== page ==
Discussing life and death with artist Korakrit Arunanondchai

By Allyson Shiffman

Photo: Marcus Askelöf

The Bangkok-born, Brooklyn-based artist gives us an inside look at his new exhibition at Moderna Museet.

Korakrit Arunanondchai’s exhibition at Stockholm’s Moderna Museet is an immersive experience that tackles the audacious subject matter of life and death. It is also, in one room, anyway, pleasingly cozy. The artist, who splits his time between Bangkok and Brooklyn, has filled the space with massive bleach-splattered denim pillows, which the viewer is invited to sprawl out upon.

Entitled “From Dying to Living”, the exhibition centres around two video works, “Songs for Dying” and “Songs for Living”, the latter of which is enjoyed from the comfort of the pillows. “It’s basically anchored between babies and old people. The show is very much the space between being born and dying,” Arunanondchai says. “You’re born as a baby, people need to take care of you, you like soft things.” He describes the other things babies like; finger painting, songs with power chords. And then, he tells me, eventually, you grow old and revert back to being taken care of and liking soft things. “The soft sculptures put the audience back in that stage,” he says.

Photos: Marcus Askelöf.

I’m sitting with the artist on a wooden bench just outside the exhibition. We are joined by Arunanondchai’s frequent collaborator, filmmaker Alex Gvojic, who was instrumental in realising the works on display. Together they look like a musical duo from some hip dystopian future –
Arunanondchai in his Telfar jersey and braids, Gvojic in his sharp suit, his nails painted silver. Though we are indoors, they are both wearing sunglasses.

The duo have a nickname for the show that’s a little bit ominous: “the ghost layer”. It’s the intangible network between all the different elements present in the exhibition – the videos of course, but also the pool of water on which “Songs for Living” reflects, the uncanny mechanical hand that dips its fingers in the pool, the paint-splattered wallpaper, the throbbing musical score. Then there’s the ground, which, in one room, is made of tons and tons of compressed earth. Where did the soil come from? “Just somewhere local,” says Gvojic, with a shrug. “There’s a lot of regulations to even bring that amount of dirt into a museum with maybe a million dollars worth of art,” Arunanondchai adds. One can guess the significance of dirt in a show that deals with death. “The ground is kind of a sure thing,” the artist says.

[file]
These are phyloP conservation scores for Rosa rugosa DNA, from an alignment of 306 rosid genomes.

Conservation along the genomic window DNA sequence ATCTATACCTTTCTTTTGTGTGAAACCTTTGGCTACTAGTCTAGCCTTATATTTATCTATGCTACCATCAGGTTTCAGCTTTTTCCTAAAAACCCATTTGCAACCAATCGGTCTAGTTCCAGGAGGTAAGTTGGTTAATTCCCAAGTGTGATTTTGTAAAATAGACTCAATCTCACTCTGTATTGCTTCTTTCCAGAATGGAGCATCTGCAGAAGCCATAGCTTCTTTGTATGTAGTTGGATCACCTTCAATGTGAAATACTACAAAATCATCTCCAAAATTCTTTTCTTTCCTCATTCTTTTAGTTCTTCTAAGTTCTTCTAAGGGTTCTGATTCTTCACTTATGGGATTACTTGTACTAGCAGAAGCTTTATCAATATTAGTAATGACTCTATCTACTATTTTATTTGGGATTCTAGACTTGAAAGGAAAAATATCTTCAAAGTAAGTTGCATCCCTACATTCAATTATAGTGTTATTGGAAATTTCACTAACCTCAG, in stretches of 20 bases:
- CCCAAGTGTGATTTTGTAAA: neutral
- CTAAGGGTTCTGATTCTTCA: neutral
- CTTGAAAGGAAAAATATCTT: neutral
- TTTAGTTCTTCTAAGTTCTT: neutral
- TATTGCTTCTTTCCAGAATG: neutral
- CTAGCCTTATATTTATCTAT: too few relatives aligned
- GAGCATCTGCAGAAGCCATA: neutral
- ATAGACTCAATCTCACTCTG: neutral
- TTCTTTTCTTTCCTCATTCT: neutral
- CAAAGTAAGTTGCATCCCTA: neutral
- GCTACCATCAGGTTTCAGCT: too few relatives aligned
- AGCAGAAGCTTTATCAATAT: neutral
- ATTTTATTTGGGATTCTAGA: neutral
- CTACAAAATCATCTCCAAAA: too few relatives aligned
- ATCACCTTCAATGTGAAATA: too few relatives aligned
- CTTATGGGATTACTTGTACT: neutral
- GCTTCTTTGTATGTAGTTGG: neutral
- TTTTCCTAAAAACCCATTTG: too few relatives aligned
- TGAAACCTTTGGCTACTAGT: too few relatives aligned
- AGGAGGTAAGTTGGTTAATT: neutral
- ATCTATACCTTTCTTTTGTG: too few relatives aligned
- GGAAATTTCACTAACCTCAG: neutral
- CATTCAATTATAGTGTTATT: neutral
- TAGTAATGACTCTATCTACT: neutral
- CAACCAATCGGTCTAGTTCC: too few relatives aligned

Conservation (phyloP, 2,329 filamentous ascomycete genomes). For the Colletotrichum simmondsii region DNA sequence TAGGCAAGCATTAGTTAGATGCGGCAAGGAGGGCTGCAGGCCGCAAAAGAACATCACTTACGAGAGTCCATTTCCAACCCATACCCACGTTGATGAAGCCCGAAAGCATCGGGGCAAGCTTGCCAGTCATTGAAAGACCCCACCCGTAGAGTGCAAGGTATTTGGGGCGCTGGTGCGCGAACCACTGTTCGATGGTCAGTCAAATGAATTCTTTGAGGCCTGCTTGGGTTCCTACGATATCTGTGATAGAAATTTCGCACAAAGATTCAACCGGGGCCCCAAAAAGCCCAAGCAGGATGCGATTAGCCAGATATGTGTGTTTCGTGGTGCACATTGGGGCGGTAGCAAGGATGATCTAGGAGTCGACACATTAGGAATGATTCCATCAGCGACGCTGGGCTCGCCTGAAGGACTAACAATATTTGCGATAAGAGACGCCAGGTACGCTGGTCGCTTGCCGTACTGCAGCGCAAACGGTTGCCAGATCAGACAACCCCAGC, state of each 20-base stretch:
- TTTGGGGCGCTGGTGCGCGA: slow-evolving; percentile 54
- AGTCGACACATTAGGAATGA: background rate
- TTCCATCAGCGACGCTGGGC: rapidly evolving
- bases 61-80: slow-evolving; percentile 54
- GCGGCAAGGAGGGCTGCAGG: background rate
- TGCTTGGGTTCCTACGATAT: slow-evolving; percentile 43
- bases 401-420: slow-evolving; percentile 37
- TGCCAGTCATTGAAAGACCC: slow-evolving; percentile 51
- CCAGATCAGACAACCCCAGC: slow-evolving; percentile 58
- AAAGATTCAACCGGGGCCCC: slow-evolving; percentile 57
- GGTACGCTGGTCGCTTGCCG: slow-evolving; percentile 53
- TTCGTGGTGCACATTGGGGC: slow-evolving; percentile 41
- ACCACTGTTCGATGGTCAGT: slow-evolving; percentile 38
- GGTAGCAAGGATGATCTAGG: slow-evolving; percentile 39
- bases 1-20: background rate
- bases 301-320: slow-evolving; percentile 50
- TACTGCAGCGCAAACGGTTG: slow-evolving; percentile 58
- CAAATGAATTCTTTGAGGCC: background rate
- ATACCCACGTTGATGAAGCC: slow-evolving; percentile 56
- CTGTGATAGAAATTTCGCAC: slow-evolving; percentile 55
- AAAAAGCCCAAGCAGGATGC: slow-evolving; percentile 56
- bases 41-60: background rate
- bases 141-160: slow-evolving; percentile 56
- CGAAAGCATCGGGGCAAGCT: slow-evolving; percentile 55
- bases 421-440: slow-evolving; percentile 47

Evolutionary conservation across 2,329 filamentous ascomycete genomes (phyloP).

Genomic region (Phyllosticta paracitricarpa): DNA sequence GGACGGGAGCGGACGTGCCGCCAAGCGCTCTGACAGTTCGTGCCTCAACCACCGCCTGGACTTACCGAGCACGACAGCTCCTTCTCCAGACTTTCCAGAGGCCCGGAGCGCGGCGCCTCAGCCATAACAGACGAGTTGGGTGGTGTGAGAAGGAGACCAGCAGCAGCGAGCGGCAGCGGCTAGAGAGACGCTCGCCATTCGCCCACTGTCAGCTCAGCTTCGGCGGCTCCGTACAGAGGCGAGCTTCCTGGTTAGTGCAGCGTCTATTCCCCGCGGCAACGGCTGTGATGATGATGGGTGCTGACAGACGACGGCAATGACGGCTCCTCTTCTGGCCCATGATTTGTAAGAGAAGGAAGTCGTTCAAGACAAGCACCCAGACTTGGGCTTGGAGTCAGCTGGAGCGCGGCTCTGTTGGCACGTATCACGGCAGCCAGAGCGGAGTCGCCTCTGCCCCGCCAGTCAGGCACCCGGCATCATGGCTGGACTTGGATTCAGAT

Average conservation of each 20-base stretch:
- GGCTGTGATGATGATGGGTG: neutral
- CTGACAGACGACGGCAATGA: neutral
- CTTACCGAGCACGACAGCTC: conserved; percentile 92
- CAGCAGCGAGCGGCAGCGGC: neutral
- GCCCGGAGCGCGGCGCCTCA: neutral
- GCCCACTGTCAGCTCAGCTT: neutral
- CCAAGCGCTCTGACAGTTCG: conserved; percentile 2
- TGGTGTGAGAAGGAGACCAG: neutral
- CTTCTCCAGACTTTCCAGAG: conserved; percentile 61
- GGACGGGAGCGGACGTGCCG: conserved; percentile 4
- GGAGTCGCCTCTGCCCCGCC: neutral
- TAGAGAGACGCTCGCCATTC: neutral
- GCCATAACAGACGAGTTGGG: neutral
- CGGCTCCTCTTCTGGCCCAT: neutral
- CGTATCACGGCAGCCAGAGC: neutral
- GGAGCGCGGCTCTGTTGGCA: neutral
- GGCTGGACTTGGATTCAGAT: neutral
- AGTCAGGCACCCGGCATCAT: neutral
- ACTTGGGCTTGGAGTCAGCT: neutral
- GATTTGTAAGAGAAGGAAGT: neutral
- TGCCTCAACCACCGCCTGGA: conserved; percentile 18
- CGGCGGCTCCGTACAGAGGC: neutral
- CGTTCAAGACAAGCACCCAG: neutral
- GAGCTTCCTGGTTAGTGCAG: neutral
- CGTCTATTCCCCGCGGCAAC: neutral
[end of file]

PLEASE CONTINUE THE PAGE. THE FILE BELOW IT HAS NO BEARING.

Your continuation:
Photos: Marcus Askelöf.

As for the subject matter of the films, “Songs for Dying” tackles Thailand’s 2020 protests for democratic reform, conflating the oft-violent demonstrations with 1948 massacre in South Korea. Woven into the piece is an autobiographical element – namely the experience of the artist saying goodbye to his grandfather. “Songs for Living” deals with the mystical – our tendency to look towards a higher power. When I ask Arunanondchai if he believes in reincarnation, he responds, simply, “Yeah, I do”.

Back to the pillows. Nestled among them is a familiar symbol – a monstrous, electric blue soft sculpture of the Mockingjay from the movie Hunger Games. “In Thailand, they adopted the three finger thing as their protest symbol,” Gvojic explains, referencing the symbol Katniss Everdeen (Jennifer Lawrence) and her supporters popularised as a gesture against the film’s fictional “capital”. “These symbols are so reduced that they can really be applied to a lot of things. In order to overcome a symbol, you need to make a new symbol,” Arunanondchai says. “It’s also softened to be this dead, floppy thing that you can rest on. This super oversized, giant thing.”

Video: Marcus Askelöf.

Photo: Marcus Askelöf.